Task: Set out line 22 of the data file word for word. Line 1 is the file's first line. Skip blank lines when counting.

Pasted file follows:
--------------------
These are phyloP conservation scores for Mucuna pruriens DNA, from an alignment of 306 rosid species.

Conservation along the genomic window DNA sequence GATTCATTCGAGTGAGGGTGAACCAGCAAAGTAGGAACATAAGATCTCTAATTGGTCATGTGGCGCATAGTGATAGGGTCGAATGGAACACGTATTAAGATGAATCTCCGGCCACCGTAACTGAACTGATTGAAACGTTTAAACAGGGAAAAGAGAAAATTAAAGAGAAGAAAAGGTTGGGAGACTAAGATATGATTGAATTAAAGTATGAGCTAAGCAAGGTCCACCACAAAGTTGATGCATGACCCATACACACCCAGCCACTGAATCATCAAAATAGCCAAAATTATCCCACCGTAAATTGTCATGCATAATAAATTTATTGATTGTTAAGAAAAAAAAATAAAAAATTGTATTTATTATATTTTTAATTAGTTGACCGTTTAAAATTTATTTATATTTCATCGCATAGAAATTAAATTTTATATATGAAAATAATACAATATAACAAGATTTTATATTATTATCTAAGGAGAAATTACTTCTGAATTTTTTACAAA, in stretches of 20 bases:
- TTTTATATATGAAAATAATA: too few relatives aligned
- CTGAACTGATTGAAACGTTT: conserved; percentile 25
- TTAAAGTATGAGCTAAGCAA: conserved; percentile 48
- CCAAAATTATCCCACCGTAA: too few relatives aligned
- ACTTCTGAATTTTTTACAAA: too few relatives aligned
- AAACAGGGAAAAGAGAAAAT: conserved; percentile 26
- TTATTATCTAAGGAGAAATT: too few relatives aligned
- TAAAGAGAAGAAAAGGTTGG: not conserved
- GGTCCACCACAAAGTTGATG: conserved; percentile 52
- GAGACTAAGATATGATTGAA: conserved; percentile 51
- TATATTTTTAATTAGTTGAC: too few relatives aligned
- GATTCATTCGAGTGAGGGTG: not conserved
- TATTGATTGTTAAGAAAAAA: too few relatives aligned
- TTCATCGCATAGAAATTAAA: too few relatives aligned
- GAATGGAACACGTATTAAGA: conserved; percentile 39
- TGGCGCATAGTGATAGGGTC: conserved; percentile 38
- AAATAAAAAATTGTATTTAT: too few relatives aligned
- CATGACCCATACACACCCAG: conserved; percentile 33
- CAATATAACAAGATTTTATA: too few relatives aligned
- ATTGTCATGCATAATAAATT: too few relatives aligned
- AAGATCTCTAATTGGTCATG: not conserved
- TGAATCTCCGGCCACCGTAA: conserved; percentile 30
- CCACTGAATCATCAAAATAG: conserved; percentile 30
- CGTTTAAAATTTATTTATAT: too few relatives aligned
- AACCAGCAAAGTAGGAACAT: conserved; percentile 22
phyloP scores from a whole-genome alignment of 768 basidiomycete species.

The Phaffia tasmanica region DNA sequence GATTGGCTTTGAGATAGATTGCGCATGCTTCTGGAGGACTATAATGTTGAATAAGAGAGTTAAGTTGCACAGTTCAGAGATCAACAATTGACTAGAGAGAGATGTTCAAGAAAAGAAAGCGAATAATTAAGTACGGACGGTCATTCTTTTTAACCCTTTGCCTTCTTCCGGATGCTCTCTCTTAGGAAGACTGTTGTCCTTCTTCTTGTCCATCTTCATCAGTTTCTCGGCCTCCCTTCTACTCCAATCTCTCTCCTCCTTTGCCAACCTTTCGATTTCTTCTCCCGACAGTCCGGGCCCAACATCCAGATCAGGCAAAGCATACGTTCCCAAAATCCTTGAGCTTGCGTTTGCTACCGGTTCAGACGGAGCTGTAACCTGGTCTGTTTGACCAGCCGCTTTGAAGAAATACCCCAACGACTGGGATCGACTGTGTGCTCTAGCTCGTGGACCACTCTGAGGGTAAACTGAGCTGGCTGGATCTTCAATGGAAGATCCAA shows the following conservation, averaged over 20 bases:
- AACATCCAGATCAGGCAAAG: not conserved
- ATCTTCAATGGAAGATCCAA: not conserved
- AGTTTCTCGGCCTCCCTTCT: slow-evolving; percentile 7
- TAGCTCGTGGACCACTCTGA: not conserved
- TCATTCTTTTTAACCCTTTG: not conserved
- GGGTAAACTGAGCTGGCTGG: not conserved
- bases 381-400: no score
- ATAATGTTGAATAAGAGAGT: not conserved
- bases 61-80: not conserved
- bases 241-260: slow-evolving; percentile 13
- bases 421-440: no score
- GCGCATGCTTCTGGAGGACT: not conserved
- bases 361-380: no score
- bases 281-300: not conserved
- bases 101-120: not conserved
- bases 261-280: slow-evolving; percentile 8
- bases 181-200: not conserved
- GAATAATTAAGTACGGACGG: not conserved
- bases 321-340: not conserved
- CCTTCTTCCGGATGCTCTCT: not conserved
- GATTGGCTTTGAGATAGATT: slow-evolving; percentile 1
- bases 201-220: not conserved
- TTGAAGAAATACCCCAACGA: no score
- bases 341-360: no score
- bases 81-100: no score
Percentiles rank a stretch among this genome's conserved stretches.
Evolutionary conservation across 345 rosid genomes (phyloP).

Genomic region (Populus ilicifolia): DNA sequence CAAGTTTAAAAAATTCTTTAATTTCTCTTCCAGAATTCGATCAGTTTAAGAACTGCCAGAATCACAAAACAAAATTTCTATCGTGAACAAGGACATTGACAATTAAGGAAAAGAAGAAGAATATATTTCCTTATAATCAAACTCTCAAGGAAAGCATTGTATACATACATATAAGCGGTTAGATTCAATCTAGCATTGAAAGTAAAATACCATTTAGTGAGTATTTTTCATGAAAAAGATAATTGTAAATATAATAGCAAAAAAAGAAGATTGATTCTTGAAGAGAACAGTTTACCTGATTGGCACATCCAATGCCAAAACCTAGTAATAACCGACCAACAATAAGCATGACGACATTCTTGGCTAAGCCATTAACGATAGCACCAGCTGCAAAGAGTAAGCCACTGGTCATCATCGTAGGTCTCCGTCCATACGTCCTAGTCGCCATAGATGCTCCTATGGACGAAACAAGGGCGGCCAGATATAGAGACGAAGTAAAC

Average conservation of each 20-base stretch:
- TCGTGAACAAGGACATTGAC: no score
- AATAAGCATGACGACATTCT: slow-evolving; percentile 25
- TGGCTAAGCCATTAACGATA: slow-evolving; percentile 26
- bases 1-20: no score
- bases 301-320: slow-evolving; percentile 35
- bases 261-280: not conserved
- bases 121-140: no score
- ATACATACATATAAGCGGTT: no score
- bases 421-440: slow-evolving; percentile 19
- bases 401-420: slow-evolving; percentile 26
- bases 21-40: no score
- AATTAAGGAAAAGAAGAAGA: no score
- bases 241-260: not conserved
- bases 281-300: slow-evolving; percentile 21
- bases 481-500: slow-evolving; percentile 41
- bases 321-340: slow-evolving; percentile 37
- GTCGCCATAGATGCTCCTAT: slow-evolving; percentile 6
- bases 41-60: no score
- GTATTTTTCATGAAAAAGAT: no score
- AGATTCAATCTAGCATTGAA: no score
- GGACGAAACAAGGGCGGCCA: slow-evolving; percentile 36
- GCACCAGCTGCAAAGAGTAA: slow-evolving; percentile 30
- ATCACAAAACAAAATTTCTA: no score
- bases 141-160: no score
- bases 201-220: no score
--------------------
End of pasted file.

- ATTGTCATGCATAATAAATT: too few relatives aligned